Our top 10 articles in 2017

By CBA/ABC National December 20, 201720 December 2017

Our top 10 articles in 2017


2017 was a year of (albeit slow) advances.  The Transgender Rights bill is finally law.  There are skeptics, no doubt, but hopefully Canada will make further progress in upholding Indigenous rights not that it has decided to implement UNDRIP. And the #MeToo Movement gave women worldwide a voice. Meanwhile, the judicial system in this country felt the true weight of the SCC’s Jordan ruling. Canada said goodbye to its longest serving Chief Justice, and welcomed a new one. As the Trump administration tried to tighten legal immigration, Canada sought to make its policies less restrictive. Canada’s free-trade deal with Europe is now provisionally in force, while efforts to save NAFTA are still under way. On the business front, everyone talking about AI suddenly got distracted by blockchain. And on the regulatory side, the Law Society of Upper Canada finally decided to change its name, and then created controversy over diversity in the profession. 

Here are the articles in 2017 that caught our readers’ attention.

1. Her way: Profile of a transgender lawyer

By Beverley Spencer

She was the first lawyer to transition in a major Montreal law firm. For Marie Laure Leclercq, it was a matter of survival.

2. The Court after McLachlin

By Doug Beazley

It is difficult to imagine a Supreme Court of Canada without Beverley McLachlin. For 17 years, she was the court’s rudder, steadying 
it in choppy legal waters. So what happens after she’s gone?

3. Decolonizing the Indian Act

By Doug Beazley

No one loves the Indian Act, but no one quite seems to know what to do with it. The law was designed to absorb Indigenous People into broader Canadian society over time – first by defining who qualified as an ‘Indian’ (through a registry of ‘status Indians’) and then by establishing the on-reserve band system that allows the Crown to control their movement, their economic activity and their legal rights.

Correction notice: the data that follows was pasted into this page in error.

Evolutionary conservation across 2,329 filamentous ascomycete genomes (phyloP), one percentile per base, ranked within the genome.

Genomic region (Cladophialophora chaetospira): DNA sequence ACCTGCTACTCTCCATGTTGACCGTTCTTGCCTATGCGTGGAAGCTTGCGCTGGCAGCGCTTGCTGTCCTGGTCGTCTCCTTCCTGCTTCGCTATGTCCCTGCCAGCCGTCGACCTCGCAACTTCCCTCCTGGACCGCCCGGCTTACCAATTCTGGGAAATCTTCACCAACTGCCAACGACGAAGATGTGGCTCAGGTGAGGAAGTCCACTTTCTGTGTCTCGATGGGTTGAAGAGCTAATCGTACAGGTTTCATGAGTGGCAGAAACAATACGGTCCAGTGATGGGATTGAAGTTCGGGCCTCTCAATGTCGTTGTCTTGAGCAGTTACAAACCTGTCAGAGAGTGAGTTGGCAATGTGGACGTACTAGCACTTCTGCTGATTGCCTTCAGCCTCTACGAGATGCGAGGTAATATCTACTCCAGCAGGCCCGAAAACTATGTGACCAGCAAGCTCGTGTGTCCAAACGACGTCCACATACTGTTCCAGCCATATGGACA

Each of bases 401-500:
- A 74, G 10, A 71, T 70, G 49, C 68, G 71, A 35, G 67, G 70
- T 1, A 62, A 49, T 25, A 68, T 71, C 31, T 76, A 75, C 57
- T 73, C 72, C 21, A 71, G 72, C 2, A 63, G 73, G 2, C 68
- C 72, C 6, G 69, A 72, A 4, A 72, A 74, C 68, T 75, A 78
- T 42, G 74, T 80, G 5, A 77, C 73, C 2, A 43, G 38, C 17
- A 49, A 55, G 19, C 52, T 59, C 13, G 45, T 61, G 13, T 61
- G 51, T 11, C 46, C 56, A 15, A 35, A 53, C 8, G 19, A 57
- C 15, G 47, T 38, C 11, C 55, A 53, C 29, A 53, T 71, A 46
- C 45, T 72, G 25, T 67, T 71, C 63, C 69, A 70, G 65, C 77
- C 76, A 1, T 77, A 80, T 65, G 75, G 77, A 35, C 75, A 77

4. Blockchain for in-house counsel

By Julie Sobowale

Jillian Friedman fell into the Bitcoin world three years ago. After finishing her articles, she started taking notice of the cryptocurrency and began working with the Bitcoin Embassy in early 2014.

5. Law firm partnership: In name only?

By Yves Faguy

The law firm partnership model has been at the heart of the legal profession’s prosperity for much of the last century. But after decades of enviable growth, it is showing signs of wear. Now, as the legal industry faces major challenges on several fronts, the question is whether it can evolve with the times.

6. The Law Society of Upper Canada should stick to its statutory knitting

By Léonid Sirota

Whatever one might think of the merits and constitutionality of requiring lawyers not only to comply with their obligations under human rights legislation but also to promote some of the values underpinning such legislation, such requirements, if they are to exist, must be authorized by the legislation governing the regulation of the legal profession.

7. Key parts of citizenship revocation process struck down

By Justin Ling

The Federal Court just beat Justin Trudeau to the punch. In a ruling yesterday, the court found that three provisions in the Citizenship Act were unconstitutional and denied Canadian citizens the right to due process afforded to them under the Canadian Bill of Rights.

8. Pet custody: No laughing matter when it comes to women’s equality

By Kerri Froc

In Henderson, the husband framed his application as an “interim exclusive possession order” for either one of two family dogs, named Willow and Kenya.  Justice Danyliuk ruled that “for legal purposes, there can be no doubt: Dogs are property” and child custody principles cannot apply to them. 

9. Will the Jordan ruling speed up reform of our justice system?

By Doug Beazley

Back in March — less than a year after the Supreme Court of Canada rolled a live grenade into the nation’s courtrooms with its ruling on R v. Jordan — someone asked Eric Gottardi what he thought the long-term fallout from the decision would be. “I still don’t know what to think of it,” he said. “Whether they’re right or wrong, time will be the judge of that.”

10. The $4 trillion question

By Agnese Smith

Economists will tell you that trust is necessary for a stable economy. So what are we to make of growing concerns about what businesses do with the personal data of internet users?

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